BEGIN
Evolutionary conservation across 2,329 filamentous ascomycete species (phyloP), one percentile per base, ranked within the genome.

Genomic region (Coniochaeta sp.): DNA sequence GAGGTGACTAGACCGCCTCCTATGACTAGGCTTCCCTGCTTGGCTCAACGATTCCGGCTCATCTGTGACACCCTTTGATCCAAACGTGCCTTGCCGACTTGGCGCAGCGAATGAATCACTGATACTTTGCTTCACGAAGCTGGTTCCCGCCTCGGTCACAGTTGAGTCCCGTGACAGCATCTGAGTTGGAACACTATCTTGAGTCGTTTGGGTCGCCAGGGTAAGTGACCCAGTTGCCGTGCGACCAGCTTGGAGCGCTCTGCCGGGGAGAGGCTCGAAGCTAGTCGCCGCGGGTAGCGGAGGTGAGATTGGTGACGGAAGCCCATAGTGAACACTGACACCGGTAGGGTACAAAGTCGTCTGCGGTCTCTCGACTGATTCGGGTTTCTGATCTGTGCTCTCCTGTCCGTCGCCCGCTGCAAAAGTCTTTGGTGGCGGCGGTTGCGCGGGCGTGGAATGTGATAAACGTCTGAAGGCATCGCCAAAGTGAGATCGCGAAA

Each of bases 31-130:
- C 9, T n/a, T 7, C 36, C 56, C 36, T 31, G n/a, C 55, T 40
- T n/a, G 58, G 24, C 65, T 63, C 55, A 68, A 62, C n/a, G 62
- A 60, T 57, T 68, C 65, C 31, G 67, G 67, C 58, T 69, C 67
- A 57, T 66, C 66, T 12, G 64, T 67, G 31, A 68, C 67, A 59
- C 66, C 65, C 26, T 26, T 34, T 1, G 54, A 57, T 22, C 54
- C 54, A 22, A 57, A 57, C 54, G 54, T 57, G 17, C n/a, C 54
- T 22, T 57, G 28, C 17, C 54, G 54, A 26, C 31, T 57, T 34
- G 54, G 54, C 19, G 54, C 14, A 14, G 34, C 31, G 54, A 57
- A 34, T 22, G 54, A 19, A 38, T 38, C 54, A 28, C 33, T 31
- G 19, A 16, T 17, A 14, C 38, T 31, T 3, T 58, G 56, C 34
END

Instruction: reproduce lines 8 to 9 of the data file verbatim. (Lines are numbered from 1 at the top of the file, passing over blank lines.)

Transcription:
- C 66, C 65, C 26, T 26, T 34, T 1, G 54, A 57, T 22, C 54
- C 54, A 22, A 57, A 57, C 54, G 54, T 57, G 17, C n/a, C 54